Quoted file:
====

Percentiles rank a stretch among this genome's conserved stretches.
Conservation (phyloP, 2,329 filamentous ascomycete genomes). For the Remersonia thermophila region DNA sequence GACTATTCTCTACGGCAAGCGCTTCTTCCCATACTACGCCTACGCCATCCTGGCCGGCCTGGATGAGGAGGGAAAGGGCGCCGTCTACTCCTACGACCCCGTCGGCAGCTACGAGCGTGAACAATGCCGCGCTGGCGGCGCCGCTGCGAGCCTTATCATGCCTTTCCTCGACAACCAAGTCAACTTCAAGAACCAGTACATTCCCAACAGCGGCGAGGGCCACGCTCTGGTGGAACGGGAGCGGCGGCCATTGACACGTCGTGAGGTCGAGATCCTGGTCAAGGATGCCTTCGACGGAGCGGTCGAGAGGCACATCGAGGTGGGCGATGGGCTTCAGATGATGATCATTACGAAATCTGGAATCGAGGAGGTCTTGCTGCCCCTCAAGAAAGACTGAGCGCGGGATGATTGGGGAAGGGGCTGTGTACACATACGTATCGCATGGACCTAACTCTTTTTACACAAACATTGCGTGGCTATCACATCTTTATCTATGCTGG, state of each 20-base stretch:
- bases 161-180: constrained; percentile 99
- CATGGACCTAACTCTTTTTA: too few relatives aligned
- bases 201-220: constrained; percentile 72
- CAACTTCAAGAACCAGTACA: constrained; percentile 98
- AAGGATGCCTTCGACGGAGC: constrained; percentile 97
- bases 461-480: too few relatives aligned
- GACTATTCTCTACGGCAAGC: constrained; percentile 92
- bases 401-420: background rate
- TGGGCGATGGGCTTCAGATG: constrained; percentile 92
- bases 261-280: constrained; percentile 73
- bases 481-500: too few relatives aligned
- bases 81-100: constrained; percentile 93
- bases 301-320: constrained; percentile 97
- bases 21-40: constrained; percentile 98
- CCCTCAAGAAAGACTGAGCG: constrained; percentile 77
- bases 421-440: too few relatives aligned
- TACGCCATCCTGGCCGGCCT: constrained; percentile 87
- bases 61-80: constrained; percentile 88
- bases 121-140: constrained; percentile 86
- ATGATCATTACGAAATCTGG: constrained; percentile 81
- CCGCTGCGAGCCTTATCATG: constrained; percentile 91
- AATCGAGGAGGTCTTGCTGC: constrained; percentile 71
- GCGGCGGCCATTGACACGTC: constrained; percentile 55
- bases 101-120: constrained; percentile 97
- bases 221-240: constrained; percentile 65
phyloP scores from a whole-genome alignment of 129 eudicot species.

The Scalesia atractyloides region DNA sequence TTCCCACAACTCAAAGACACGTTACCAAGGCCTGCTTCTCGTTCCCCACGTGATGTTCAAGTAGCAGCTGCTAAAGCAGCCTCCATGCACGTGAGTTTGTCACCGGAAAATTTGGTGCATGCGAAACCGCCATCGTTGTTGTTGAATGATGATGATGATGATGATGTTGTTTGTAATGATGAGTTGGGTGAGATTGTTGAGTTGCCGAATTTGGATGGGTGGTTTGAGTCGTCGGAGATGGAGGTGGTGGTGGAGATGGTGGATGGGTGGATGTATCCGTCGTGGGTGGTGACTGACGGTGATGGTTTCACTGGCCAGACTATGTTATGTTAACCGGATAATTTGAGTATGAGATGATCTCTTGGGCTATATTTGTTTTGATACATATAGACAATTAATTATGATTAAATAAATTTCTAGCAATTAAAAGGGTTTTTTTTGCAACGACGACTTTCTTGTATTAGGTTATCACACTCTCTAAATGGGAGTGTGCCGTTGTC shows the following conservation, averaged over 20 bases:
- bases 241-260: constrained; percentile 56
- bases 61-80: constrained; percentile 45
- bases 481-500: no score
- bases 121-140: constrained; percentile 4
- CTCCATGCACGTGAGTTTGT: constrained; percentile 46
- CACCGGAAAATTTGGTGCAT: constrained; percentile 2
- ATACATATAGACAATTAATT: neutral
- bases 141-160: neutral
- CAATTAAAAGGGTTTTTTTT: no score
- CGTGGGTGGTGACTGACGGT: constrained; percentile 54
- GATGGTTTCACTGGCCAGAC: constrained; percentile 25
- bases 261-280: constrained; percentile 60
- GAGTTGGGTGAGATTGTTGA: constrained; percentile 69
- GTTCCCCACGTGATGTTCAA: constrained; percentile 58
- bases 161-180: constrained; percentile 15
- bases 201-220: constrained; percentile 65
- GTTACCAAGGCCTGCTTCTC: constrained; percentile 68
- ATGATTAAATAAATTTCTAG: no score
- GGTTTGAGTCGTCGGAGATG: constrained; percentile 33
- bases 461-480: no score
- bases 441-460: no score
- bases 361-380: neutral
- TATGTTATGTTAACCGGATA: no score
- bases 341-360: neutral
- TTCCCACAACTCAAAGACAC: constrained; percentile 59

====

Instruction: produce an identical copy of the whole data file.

Percentiles rank a stretch among this genome's conserved stretches.
Conservation (phyloP, 2,329 filamentous ascomycete genomes). For the Remersonia thermophila region DNA sequence GACTATTCTCTACGGCAAGCGCTTCTTCCCATACTACGCCTACGCCATCCTGGCCGGCCTGGATGAGGAGGGAAAGGGCGCCGTCTACTCCTACGACCCCGTCGGCAGCTACGAGCGTGAACAATGCCGCGCTGGCGGCGCCGCTGCGAGCCTTATCATGCCTTTCCTCGACAACCAAGTCAACTTCAAGAACCAGTACATTCCCAACAGCGGCGAGGGCCACGCTCTGGTGGAACGGGAGCGGCGGCCATTGACACGTCGTGAGGTCGAGATCCTGGTCAAGGATGCCTTCGACGGAGCGGTCGAGAGGCACATCGAGGTGGGCGATGGGCTTCAGATGATGATCATTACGAAATCTGGAATCGAGGAGGTCTTGCTGCCCCTCAAGAAAGACTGAGCGCGGGATGATTGGGGAAGGGGCTGTGTACACATACGTATCGCATGGACCTAACTCTTTTTACACAAACATTGCGTGGCTATCACATCTTTATCTATGCTGG, state of each 20-base stretch:
- bases 161-180: constrained; percentile 99
- CATGGACCTAACTCTTTTTA: too few relatives aligned
- bases 201-220: constrained; percentile 72
- CAACTTCAAGAACCAGTACA: constrained; percentile 98
- AAGGATGCCTTCGACGGAGC: constrained; percentile 97
- bases 461-480: too few relatives aligned
- GACTATTCTCTACGGCAAGC: constrained; percentile 92
- bases 401-420: background rate
- TGGGCGATGGGCTTCAGATG: constrained; percentile 92
- bases 261-280: constrained; percentile 73
- bases 481-500: too few relatives aligned
- bases 81-100: constrained; percentile 93
- bases 301-320: constrained; percentile 97
- bases 21-40: constrained; percentile 98
- CCCTCAAGAAAGACTGAGCG: constrained; percentile 77
- bases 421-440: too few relatives aligned
- TACGCCATCCTGGCCGGCCT: constrained; percentile 87
- bases 61-80: constrained; percentile 88
- bases 121-140: constrained; percentile 86
- ATGATCATTACGAAATCTGG: constrained; percentile 81
- CCGCTGCGAGCCTTATCATG: constrained; percentile 91
- AATCGAGGAGGTCTTGCTGC: constrained; percentile 71
- GCGGCGGCCATTGACACGTC: constrained; percentile 55
- bases 101-120: constrained; percentile 97
- bases 221-240: constrained; percentile 65
phyloP scores from a whole-genome alignment of 129 eudicot species.

The Scalesia atractyloides region DNA sequence TTCCCACAACTCAAAGACACGTTACCAAGGCCTGCTTCTCGTTCCCCACGTGATGTTCAAGTAGCAGCTGCTAAAGCAGCCTCCATGCACGTGAGTTTGTCACCGGAAAATTTGGTGCATGCGAAACCGCCATCGTTGTTGTTGAATGATGATGATGATGATGATGTTGTTTGTAATGATGAGTTGGGTGAGATTGTTGAGTTGCCGAATTTGGATGGGTGGTTTGAGTCGTCGGAGATGGAGGTGGTGGTGGAGATGGTGGATGGGTGGATGTATCCGTCGTGGGTGGTGACTGACGGTGATGGTTTCACTGGCCAGACTATGTTATGTTAACCGGATAATTTGAGTATGAGATGATCTCTTGGGCTATATTTGTTTTGATACATATAGACAATTAATTATGATTAAATAAATTTCTAGCAATTAAAAGGGTTTTTTTTGCAACGACGACTTTCTTGTATTAGGTTATCACACTCTCTAAATGGGAGTGTGCCGTTGTC shows the following conservation, averaged over 20 bases:
- bases 241-260: constrained; percentile 56
- bases 61-80: constrained; percentile 45
- bases 481-500: no score
- bases 121-140: constrained; percentile 4
- CTCCATGCACGTGAGTTTGT: constrained; percentile 46
- CACCGGAAAATTTGGTGCAT: constrained; percentile 2
- ATACATATAGACAATTAATT: neutral
- bases 141-160: neutral
- CAATTAAAAGGGTTTTTTTT: no score
- CGTGGGTGGTGACTGACGGT: constrained; percentile 54
- GATGGTTTCACTGGCCAGAC: constrained; percentile 25
- bases 261-280: constrained; percentile 60
- GAGTTGGGTGAGATTGTTGA: constrained; percentile 69
- GTTCCCCACGTGATGTTCAA: constrained; percentile 58
- bases 161-180: constrained; percentile 15
- bases 201-220: constrained; percentile 65
- GTTACCAAGGCCTGCTTCTC: constrained; percentile 68
- ATGATTAAATAAATTTCTAG: no score
- GGTTTGAGTCGTCGGAGATG: constrained; percentile 33
- bases 461-480: no score
- bases 441-460: no score
- bases 361-380: neutral
- TATGTTATGTTAACCGGATA: no score
- bases 341-360: neutral
- TTCCCACAACTCAAAGACAC: constrained; percentile 59